As shown in Fig. 1, in order to verify the stability and feasibility of the process, the following three sonar images are selected as the research objects. Due to the influence of equipment performance, seabed suspended solids and other factors, sonar images will be greatly disturbed in the imaging process. The above problems bring great difficulties to the segmentation of sonar images.

In the process of signal transmission [17,18], due to the complex underwater environment, [19] most images contain noise. In order to verify the feasibility of the algorithm, it is necessary to apply noise to the sample images [20] according to the actual underwater noise. After noise reduction, those images are segmented to ensure the accuracy of the results.

First of all, the underwater noises and those impact on the image need to be analyzed. There are three kinds of underwater noise: reverberation of active sonar, sea ambient noise and sonar self-noise, in which the sea ambient noise appears as Gaussian noise and is inevitably disturbed during the underwater imaging. The reverberation of active sonar is speckle noise, especially in the shallow water.

The amplitude of the sea ambient noise obeys Gaussian distribution, and its model [9] is as follows:

in which, z stands for the gray value of the image. The mean value is as follows:

Its variance is as follows:

As shown in Fig. 2, Gaussian noise with mean value of 0 and variance of 0.03 is added to sonar image respectively.

Next, we will consider the reverberation model of active sonar. The reverberation noise in the images is shown as multiplicative speckle noise, and its model is as follows:

in which, N (i, j) represents the amplitude of the noise pixel at point (i, j). O (i, j) is the original image, and n (i, j) is the noise that the original image suffers. In consideration of few denoising methods for multiplicative noise, it is required to approximate it to additive noise to facilitate image processing. Its formula is as follows:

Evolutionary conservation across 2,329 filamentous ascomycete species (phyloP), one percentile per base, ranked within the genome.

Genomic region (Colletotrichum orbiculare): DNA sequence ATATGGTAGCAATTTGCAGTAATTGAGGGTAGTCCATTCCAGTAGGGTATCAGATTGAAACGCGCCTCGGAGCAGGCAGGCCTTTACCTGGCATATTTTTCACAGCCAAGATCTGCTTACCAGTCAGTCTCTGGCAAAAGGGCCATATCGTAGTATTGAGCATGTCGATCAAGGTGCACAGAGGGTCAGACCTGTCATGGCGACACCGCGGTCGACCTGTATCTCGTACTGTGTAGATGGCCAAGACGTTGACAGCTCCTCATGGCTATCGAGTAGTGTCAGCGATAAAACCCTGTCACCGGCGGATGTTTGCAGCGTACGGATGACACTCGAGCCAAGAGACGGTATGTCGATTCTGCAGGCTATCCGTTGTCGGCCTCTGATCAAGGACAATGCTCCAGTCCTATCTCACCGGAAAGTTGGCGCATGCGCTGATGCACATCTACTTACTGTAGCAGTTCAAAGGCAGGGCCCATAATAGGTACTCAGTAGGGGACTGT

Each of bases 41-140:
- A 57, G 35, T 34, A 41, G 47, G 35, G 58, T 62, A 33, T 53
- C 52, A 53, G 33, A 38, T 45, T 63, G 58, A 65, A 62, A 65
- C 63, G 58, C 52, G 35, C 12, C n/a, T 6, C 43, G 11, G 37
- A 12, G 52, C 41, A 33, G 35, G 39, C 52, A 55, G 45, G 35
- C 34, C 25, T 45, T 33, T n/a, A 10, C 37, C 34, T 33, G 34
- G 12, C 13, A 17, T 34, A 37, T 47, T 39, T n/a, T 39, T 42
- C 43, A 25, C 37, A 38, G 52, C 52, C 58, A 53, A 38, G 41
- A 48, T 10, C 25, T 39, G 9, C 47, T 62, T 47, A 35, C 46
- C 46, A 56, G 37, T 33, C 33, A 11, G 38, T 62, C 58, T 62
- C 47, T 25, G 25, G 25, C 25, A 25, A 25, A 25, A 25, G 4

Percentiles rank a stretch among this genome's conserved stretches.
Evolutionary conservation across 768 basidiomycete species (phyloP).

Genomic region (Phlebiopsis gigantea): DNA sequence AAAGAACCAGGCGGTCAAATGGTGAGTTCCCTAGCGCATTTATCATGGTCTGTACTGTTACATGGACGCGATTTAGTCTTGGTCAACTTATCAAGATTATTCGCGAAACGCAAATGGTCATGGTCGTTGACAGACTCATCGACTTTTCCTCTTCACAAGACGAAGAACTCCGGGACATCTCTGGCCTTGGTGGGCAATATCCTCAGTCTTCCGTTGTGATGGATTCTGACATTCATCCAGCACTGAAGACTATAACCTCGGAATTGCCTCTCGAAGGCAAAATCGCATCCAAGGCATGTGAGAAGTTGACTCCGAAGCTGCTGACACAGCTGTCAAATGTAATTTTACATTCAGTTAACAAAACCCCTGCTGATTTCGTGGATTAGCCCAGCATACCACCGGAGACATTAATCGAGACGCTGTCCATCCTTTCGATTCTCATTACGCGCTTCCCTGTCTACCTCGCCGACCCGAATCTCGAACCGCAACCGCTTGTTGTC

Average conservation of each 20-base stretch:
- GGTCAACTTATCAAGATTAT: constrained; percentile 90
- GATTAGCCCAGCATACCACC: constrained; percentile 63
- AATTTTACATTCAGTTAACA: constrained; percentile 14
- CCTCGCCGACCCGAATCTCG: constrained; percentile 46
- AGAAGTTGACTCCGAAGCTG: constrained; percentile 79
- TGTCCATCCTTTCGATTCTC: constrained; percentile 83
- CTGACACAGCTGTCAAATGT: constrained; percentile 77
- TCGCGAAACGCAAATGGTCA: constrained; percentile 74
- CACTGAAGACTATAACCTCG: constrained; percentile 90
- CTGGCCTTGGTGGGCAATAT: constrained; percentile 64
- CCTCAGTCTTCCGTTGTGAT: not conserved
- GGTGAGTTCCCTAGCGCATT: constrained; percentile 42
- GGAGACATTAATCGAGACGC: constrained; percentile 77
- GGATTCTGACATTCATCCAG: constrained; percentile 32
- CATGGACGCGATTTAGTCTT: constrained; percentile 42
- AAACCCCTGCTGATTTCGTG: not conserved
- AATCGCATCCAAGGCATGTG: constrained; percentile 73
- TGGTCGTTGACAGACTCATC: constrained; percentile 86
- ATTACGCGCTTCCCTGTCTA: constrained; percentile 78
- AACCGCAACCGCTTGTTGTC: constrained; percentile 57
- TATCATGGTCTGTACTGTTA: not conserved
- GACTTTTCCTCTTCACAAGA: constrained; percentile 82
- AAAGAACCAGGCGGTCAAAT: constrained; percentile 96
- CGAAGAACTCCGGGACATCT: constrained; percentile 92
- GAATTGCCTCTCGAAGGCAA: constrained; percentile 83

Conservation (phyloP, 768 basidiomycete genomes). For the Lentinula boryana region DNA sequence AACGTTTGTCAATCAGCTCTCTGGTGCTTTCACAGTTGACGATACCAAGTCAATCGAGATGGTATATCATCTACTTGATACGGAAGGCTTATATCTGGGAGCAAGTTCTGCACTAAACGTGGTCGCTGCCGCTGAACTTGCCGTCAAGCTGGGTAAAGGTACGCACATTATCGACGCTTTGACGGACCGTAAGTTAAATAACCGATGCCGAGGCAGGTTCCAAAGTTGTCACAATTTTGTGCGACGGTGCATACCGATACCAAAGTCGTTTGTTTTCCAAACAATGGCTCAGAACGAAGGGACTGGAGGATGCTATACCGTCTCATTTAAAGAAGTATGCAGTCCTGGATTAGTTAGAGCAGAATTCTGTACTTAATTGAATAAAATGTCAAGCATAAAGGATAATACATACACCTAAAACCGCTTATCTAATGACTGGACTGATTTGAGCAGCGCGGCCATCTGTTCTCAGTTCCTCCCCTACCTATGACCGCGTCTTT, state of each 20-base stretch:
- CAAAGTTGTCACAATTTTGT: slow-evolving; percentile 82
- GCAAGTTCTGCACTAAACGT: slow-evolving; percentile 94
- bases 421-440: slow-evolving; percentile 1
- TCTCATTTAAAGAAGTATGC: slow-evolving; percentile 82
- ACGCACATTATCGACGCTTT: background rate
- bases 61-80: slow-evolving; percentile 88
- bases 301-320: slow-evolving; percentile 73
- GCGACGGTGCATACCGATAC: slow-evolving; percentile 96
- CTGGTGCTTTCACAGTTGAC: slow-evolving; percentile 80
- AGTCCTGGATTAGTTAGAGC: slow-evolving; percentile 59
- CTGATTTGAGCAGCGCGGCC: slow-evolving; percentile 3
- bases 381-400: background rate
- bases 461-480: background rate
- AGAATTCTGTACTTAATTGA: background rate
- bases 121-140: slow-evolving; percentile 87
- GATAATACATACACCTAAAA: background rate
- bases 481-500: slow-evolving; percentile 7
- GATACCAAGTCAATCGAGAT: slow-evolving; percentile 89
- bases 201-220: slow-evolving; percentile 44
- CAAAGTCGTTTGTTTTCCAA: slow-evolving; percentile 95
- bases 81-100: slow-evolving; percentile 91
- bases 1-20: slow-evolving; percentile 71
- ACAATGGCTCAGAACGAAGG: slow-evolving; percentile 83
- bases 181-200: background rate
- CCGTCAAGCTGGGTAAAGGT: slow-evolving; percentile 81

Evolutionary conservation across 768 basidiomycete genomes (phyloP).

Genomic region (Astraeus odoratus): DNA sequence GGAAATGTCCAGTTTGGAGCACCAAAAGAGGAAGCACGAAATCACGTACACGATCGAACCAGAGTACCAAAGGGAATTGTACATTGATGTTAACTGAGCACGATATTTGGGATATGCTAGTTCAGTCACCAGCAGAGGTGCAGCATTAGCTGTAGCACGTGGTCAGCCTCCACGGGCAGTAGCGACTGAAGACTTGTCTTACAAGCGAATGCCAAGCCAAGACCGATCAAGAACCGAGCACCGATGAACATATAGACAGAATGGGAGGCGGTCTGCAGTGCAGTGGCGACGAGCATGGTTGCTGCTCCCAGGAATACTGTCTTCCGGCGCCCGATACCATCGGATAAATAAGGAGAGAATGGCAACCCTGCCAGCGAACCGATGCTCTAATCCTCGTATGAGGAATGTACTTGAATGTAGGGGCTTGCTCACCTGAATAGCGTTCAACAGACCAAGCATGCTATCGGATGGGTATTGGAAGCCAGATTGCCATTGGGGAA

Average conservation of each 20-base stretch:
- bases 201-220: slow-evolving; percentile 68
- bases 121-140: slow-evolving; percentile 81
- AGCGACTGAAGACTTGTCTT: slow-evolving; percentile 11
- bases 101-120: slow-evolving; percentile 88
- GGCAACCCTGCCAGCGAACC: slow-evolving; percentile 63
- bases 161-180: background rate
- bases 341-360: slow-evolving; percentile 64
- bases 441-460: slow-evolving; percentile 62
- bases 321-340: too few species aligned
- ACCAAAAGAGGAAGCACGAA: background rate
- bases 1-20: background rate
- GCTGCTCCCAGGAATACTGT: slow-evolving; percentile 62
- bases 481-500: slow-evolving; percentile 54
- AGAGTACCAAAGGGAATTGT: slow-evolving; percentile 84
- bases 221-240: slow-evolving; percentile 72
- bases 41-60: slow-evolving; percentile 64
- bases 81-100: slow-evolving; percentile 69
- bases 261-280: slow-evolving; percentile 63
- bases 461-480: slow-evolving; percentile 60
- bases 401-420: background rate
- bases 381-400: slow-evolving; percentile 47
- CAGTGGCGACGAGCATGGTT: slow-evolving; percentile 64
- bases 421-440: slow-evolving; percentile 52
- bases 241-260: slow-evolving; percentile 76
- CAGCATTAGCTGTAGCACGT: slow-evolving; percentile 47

in which,

As shown in Fig. 3, the speckle noise with standard deviation of 1.2 is added to the samples.

These two kinds of noise are inevitable to some extent. Therefore, sonar images need to be denoised [21]. Next, we need to denoise those images, and design the corresponding process to segment them. By means of the segmentation result comparison between of proposed method and other methods, the stability and feasibility of the algorithm are verified.

3 Selection of Noise Reduction Methods and Design of Algorithm Processes

3.1 The Processing of Sonar Images by Guided Filtering

Guided filtering [22–24] has a good effect on sonar image denoising. It is applied to calculate the relationship between near points and target points by virtue of the locally linear model. Suppose I and q respectively stand for the input image and output image, and K represents the center pixel of mask Wk and then their locally linear relationship is as follows:

in which, the mask center is K. a and b are constant coefficients.

The linear relationship between the input image and the guide image is ▽ q = a ▽ I, which ensures that the output image have gradient. The relationship between the input noise image (p) and the output image (q) is qi = pi − ni. In order to minimize the difference between the input image and the output image, and calculate the coefficients a and b, the following results can be obtained:

After solving, the values of a and b can be obtained as follows:

in which, |w| is the total number of pixels in the mask, σk2 is signifies the variance of the guide image I within the mask wk, and μk symbolizes the mean value of the guide image I in the mask wk.